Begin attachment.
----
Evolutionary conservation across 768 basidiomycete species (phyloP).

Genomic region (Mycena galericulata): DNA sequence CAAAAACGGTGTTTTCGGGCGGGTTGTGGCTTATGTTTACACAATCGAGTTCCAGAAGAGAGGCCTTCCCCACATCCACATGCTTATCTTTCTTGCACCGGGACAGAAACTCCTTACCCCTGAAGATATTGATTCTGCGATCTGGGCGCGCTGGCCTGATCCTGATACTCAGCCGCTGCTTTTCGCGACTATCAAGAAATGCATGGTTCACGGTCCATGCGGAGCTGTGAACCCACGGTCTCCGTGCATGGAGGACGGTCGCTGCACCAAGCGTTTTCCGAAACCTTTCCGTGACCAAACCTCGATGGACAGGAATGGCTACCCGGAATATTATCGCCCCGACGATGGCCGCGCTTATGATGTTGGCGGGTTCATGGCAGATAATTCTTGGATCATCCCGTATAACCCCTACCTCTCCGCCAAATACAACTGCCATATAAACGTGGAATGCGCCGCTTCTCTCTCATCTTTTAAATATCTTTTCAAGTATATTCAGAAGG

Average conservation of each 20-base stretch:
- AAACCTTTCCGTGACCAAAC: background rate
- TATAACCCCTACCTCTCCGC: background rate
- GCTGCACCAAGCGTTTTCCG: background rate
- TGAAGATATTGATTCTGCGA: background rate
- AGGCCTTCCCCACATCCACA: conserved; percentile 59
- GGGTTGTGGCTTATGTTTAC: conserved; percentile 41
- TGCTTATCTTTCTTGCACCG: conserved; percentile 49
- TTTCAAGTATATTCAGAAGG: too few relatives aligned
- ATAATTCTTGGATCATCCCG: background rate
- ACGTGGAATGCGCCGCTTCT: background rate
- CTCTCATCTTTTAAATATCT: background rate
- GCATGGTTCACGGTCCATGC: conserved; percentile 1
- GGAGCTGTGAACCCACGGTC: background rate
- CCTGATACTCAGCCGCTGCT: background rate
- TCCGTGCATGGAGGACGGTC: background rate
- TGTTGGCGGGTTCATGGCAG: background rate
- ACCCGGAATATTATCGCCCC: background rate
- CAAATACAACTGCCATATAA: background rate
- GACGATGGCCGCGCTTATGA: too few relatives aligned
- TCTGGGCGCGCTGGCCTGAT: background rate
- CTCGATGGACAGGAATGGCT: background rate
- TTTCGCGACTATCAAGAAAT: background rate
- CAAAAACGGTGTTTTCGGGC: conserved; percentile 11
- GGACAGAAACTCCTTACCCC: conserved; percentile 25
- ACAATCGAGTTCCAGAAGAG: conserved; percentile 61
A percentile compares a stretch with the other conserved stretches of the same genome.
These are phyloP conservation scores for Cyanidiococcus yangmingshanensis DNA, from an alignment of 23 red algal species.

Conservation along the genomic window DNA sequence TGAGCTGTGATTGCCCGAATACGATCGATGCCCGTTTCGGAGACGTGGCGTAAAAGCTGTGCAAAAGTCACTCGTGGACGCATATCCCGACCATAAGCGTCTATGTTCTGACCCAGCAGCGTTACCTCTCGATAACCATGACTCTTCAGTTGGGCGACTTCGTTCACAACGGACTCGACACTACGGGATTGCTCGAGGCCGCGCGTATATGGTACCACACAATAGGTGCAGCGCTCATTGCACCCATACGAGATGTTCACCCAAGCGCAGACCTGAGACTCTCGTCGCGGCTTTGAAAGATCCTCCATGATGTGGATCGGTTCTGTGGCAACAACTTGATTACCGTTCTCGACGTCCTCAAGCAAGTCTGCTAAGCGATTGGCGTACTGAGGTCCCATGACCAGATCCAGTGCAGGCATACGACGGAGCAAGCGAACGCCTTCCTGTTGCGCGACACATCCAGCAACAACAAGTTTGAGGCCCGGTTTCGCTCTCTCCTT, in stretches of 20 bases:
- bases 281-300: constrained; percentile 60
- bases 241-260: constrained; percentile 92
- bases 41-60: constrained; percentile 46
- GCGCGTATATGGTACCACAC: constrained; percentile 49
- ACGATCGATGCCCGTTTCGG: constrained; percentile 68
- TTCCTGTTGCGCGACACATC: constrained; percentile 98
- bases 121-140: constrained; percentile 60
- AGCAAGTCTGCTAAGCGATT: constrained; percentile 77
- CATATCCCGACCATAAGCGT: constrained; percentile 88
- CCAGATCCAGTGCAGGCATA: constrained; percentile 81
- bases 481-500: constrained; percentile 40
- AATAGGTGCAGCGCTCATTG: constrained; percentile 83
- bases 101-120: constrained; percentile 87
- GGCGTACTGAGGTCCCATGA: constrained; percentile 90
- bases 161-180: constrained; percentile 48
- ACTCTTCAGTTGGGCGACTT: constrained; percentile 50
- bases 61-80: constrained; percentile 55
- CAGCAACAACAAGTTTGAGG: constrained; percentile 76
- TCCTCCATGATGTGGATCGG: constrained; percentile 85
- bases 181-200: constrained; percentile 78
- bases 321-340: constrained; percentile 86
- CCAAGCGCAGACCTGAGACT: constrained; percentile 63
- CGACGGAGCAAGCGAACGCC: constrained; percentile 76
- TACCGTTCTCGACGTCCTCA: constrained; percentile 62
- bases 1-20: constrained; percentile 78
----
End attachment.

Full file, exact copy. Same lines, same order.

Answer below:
Evolutionary conservation across 768 basidiomycete species (phyloP).

Genomic region (Mycena galericulata): DNA sequence CAAAAACGGTGTTTTCGGGCGGGTTGTGGCTTATGTTTACACAATCGAGTTCCAGAAGAGAGGCCTTCCCCACATCCACATGCTTATCTTTCTTGCACCGGGACAGAAACTCCTTACCCCTGAAGATATTGATTCTGCGATCTGGGCGCGCTGGCCTGATCCTGATACTCAGCCGCTGCTTTTCGCGACTATCAAGAAATGCATGGTTCACGGTCCATGCGGAGCTGTGAACCCACGGTCTCCGTGCATGGAGGACGGTCGCTGCACCAAGCGTTTTCCGAAACCTTTCCGTGACCAAACCTCGATGGACAGGAATGGCTACCCGGAATATTATCGCCCCGACGATGGCCGCGCTTATGATGTTGGCGGGTTCATGGCAGATAATTCTTGGATCATCCCGTATAACCCCTACCTCTCCGCCAAATACAACTGCCATATAAACGTGGAATGCGCCGCTTCTCTCTCATCTTTTAAATATCTTTTCAAGTATATTCAGAAGG

Average conservation of each 20-base stretch:
- AAACCTTTCCGTGACCAAAC: background rate
- TATAACCCCTACCTCTCCGC: background rate
- GCTGCACCAAGCGTTTTCCG: background rate
- TGAAGATATTGATTCTGCGA: background rate
- AGGCCTTCCCCACATCCACA: conserved; percentile 59
- GGGTTGTGGCTTATGTTTAC: conserved; percentile 41
- TGCTTATCTTTCTTGCACCG: conserved; percentile 49
- TTTCAAGTATATTCAGAAGG: too few relatives aligned
- ATAATTCTTGGATCATCCCG: background rate
- ACGTGGAATGCGCCGCTTCT: background rate
- CTCTCATCTTTTAAATATCT: background rate
- GCATGGTTCACGGTCCATGC: conserved; percentile 1
- GGAGCTGTGAACCCACGGTC: background rate
- CCTGATACTCAGCCGCTGCT: background rate
- TCCGTGCATGGAGGACGGTC: background rate
- TGTTGGCGGGTTCATGGCAG: background rate
- ACCCGGAATATTATCGCCCC: background rate
- CAAATACAACTGCCATATAA: background rate
- GACGATGGCCGCGCTTATGA: too few relatives aligned
- TCTGGGCGCGCTGGCCTGAT: background rate
- CTCGATGGACAGGAATGGCT: background rate
- TTTCGCGACTATCAAGAAAT: background rate
- CAAAAACGGTGTTTTCGGGC: conserved; percentile 11
- GGACAGAAACTCCTTACCCC: conserved; percentile 25
- ACAATCGAGTTCCAGAAGAG: conserved; percentile 61
A percentile compares a stretch with the other conserved stretches of the same genome.
These are phyloP conservation scores for Cyanidiococcus yangmingshanensis DNA, from an alignment of 23 red algal species.

Conservation along the genomic window DNA sequence TGAGCTGTGATTGCCCGAATACGATCGATGCCCGTTTCGGAGACGTGGCGTAAAAGCTGTGCAAAAGTCACTCGTGGACGCATATCCCGACCATAAGCGTCTATGTTCTGACCCAGCAGCGTTACCTCTCGATAACCATGACTCTTCAGTTGGGCGACTTCGTTCACAACGGACTCGACACTACGGGATTGCTCGAGGCCGCGCGTATATGGTACCACACAATAGGTGCAGCGCTCATTGCACCCATACGAGATGTTCACCCAAGCGCAGACCTGAGACTCTCGTCGCGGCTTTGAAAGATCCTCCATGATGTGGATCGGTTCTGTGGCAACAACTTGATTACCGTTCTCGACGTCCTCAAGCAAGTCTGCTAAGCGATTGGCGTACTGAGGTCCCATGACCAGATCCAGTGCAGGCATACGACGGAGCAAGCGAACGCCTTCCTGTTGCGCGACACATCCAGCAACAACAAGTTTGAGGCCCGGTTTCGCTCTCTCCTT, in stretches of 20 bases:
- bases 281-300: constrained; percentile 60
- bases 241-260: constrained; percentile 92
- bases 41-60: constrained; percentile 46
- GCGCGTATATGGTACCACAC: constrained; percentile 49
- ACGATCGATGCCCGTTTCGG: constrained; percentile 68
- TTCCTGTTGCGCGACACATC: constrained; percentile 98
- bases 121-140: constrained; percentile 60
- AGCAAGTCTGCTAAGCGATT: constrained; percentile 77
- CATATCCCGACCATAAGCGT: constrained; percentile 88
- CCAGATCCAGTGCAGGCATA: constrained; percentile 81
- bases 481-500: constrained; percentile 40
- AATAGGTGCAGCGCTCATTG: constrained; percentile 83
- bases 101-120: constrained; percentile 87
- GGCGTACTGAGGTCCCATGA: constrained; percentile 90
- bases 161-180: constrained; percentile 48
- ACTCTTCAGTTGGGCGACTT: constrained; percentile 50
- bases 61-80: constrained; percentile 55
- CAGCAACAACAAGTTTGAGG: constrained; percentile 76
- TCCTCCATGATGTGGATCGG: constrained; percentile 85
- bases 181-200: constrained; percentile 78
- bases 321-340: constrained; percentile 86
- CCAAGCGCAGACCTGAGACT: constrained; percentile 63
- CGACGGAGCAAGCGAACGCC: constrained; percentile 76
- TACCGTTCTCGACGTCCTCA: constrained; percentile 62
- bases 1-20: constrained; percentile 78